Dewey, Disability, and Democratic Education
This dissertation is comprised of three manuscripts that coalesce around the topics of Dewey, Disability, and Democratic Education. Each manuscript is formatted for publication and the dissertation itself is prefaced by information that explains my background and how it connects to my current research. As such, the work contained in this dissertation is a product of my experiences as a social studies teacher, special educator, and administrator. Henceforth, my work focuses on Dewey, Disability, and Democratic Education. My research interests culminate in a three-article dissertation. The first paper is entitled, "Using Dewey to Problematize the Notion of Disability in Public Education." A version of this paper is currently under review for publication. In this paper I situate Dewey's theoretical underpinnings in the conversation around special education. Previous scholars of Dewey and disability have examined the ways in which his work speaks to educational growth and educational opportunity; my work adds to this body of research. However, my work is unique in that not only do I discuss pluralistic, communicative, participatory democracy as it pertains to students with disabilities, I also examine how Deweyan democracy can take shape, specifically within the context of an Individualized Education Plan (IEP) meeting. I conclude by arguing that Deweyan democracy is not only ideal, but realistic, attainable, and necessary, especially in the lives of students with disabilities.
In my second paper, I use the Schools and Staffing Survey (SASS) dataset in a paper entitled, "Can We Meet Our Mission? Examining the Professional Development of Social Studies Teachers to Support Students with Disabilities and Emergent Bilingual Learners." A version of this paper has been accepted for publication in The Journal of Social Studies Research. In this work, I first examine the social studies scholarship looking at students with disabilities and emergent bilingual learners, as well as research about the nature of professional development within the social studies. I then analyze the number of students with disabilities and emergent bilingual learners that we support in the social studies to provide a portrait of the field. Next, I examine the extent to which social studies teachers receive professional development to support those student groups, as well as the extent to which the social studies teachers found the professional development to be useful. My findings indicate that social studies teachers do not receive substantial professional development to support the learning of all students, as evidenced by the limited amount of professional development received focusing on students with disabilities and emergent bilingual learners.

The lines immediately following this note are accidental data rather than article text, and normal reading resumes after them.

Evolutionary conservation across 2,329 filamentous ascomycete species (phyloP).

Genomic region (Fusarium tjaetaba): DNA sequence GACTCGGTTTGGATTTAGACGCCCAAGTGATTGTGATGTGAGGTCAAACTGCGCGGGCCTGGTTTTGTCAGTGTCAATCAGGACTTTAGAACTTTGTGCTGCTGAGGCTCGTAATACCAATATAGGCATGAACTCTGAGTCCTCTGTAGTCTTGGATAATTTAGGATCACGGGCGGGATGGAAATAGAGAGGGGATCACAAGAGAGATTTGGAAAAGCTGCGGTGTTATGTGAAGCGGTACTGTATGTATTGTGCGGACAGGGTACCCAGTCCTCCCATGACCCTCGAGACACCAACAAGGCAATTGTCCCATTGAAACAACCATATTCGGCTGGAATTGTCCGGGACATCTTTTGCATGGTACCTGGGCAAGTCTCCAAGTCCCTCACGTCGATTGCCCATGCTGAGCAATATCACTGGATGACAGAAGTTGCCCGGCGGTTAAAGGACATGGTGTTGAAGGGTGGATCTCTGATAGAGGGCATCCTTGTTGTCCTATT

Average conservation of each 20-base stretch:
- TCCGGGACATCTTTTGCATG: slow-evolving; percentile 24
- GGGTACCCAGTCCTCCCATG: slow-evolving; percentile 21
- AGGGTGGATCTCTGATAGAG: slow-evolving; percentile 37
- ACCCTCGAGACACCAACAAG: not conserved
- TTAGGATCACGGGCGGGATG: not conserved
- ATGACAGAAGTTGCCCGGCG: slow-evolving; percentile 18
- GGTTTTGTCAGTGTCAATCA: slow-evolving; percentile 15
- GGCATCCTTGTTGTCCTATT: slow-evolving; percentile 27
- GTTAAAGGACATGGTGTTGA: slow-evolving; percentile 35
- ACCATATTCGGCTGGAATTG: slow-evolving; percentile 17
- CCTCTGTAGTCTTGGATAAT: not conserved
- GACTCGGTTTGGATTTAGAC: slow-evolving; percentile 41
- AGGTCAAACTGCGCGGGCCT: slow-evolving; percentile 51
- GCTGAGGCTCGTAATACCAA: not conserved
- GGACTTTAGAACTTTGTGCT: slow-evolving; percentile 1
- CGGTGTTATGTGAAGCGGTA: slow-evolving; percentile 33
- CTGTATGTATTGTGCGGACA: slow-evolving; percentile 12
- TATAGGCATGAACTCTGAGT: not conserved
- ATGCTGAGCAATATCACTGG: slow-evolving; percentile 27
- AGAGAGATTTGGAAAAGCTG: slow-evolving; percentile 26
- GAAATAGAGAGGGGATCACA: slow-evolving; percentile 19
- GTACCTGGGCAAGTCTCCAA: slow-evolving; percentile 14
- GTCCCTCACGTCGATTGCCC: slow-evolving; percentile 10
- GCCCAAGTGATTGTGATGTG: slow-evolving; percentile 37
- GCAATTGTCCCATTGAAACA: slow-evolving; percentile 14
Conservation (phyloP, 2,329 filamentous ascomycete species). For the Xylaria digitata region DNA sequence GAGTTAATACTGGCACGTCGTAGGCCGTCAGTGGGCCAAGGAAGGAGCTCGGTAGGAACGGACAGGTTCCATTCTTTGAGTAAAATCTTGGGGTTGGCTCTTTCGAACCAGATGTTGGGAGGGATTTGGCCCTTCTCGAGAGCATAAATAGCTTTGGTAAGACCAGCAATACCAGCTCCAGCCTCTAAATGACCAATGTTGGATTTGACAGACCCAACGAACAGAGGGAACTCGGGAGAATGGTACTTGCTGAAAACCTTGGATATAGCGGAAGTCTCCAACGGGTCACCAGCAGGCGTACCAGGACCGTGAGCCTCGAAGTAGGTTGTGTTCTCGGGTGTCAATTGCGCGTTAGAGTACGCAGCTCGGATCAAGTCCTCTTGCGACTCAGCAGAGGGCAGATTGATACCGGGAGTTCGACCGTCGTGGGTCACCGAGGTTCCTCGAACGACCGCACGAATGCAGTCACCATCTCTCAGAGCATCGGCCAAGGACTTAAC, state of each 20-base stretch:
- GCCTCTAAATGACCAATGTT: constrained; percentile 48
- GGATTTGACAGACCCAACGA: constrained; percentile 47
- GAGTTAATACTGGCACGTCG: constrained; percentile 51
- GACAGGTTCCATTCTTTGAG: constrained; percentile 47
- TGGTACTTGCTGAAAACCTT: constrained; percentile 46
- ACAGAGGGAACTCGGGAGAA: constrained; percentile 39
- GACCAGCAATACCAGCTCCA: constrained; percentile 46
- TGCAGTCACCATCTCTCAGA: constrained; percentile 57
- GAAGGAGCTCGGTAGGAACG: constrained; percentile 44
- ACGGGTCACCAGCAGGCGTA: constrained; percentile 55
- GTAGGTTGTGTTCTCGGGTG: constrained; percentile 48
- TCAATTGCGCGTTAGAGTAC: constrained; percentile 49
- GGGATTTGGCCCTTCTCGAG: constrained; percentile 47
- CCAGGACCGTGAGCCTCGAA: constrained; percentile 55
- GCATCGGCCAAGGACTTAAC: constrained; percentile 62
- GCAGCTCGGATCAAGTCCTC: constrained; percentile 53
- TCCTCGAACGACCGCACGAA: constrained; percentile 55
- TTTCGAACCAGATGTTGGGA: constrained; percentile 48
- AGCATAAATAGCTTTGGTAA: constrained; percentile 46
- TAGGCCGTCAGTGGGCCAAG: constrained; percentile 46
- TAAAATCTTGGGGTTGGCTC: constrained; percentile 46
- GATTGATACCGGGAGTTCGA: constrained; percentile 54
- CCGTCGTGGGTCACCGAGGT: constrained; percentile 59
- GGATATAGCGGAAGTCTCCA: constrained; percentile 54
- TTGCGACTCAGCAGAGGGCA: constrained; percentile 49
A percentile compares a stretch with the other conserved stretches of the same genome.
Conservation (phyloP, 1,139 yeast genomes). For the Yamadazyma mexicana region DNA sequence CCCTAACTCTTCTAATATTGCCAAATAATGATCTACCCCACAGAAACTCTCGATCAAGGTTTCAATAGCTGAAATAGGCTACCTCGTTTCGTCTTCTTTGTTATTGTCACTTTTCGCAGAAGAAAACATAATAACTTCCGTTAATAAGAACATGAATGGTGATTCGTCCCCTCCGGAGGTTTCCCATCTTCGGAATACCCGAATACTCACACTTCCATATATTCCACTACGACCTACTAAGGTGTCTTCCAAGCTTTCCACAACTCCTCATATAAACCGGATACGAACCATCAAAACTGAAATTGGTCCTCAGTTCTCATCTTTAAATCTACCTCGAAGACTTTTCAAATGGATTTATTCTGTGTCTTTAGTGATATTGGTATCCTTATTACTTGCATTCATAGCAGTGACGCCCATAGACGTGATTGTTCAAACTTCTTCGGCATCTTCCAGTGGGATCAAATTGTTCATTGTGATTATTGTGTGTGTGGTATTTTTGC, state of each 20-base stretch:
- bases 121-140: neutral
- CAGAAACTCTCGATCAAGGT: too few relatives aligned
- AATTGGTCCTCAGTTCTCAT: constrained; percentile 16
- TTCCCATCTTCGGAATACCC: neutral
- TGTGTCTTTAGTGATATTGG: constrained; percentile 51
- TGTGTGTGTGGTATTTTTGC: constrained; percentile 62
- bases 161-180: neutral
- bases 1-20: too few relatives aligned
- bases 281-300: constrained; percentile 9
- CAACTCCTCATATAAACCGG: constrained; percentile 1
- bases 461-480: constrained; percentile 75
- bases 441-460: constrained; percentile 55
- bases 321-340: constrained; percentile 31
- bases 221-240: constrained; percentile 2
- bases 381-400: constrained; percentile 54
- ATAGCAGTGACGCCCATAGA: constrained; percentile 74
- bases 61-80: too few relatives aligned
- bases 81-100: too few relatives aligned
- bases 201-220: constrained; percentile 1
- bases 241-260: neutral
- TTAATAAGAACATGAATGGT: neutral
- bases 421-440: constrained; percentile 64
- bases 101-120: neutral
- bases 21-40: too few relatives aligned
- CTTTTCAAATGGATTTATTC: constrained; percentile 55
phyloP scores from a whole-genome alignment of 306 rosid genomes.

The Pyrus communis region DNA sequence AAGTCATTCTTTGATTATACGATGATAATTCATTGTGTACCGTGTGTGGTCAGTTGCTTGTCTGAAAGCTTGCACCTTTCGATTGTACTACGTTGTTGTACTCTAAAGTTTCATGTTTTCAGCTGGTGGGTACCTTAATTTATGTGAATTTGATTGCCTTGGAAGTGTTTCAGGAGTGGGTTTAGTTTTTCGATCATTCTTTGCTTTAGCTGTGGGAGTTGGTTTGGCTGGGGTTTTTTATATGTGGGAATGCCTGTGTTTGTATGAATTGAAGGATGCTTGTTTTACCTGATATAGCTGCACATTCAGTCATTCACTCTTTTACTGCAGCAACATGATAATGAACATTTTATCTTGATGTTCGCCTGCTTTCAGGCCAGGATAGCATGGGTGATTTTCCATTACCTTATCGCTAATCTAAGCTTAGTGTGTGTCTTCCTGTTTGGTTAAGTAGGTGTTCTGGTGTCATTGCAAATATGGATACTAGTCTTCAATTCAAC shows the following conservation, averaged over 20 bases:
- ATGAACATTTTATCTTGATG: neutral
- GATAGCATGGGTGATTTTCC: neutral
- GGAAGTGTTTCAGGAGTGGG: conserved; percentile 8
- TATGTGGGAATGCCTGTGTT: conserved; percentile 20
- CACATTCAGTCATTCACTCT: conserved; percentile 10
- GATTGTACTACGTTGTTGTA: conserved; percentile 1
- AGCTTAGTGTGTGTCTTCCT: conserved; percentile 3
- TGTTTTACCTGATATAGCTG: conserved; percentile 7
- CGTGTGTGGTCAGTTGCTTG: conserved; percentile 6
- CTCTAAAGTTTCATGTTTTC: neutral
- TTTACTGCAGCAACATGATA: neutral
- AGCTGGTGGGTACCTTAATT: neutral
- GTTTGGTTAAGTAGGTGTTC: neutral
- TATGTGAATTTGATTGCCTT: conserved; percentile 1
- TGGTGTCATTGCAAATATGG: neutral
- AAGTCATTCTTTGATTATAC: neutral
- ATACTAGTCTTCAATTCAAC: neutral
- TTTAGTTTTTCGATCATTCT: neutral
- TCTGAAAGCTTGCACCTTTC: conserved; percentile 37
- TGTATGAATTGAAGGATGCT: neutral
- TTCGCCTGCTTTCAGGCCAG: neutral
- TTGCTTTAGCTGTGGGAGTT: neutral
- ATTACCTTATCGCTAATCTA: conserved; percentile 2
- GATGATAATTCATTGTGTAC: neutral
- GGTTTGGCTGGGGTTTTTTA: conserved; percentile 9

In my third paper, I build on previous research examining the possibilities and benefits of participating in informal learning spaces such as Twitter in a paper entitled, "'So I Feel Like We Were Theoretical, Whereas They Actually Do It': Navigating Twitter Chats For Teacher Education." A version of this paper is also under review for publication. In this paper, specifically, I examine the experiences and perceptions of pre-service social studies teachers who particip¬¬¬¬ated in a discipline specific Twitter chat known as #sschat. My findings indicate that pre-service teachers found value in the chat when they were able to share resources with practicing teachers and build professional learning networks. However, there were instances when the pre-service teachers felt like they contributed little because they did not have direct experience with teaching. Additionally, the pre-service teachers expressed dissatisfaction with using Twitter as a platform for professional chats. However, I still contend and conclude that the utility of such chats outweighs the negatives. Therefore, this study sheds light on the potentiality and necessity of utilizing Twitter chats as a space to provide ongoing and systematic support to pre-service teachers to help not only them, but the field of social studies education move forward. These papers when considered together form a foundation of scholarship and further inquiry focused on Dewey, Disability, and Democratic Education, on which I plan to build in the years to come.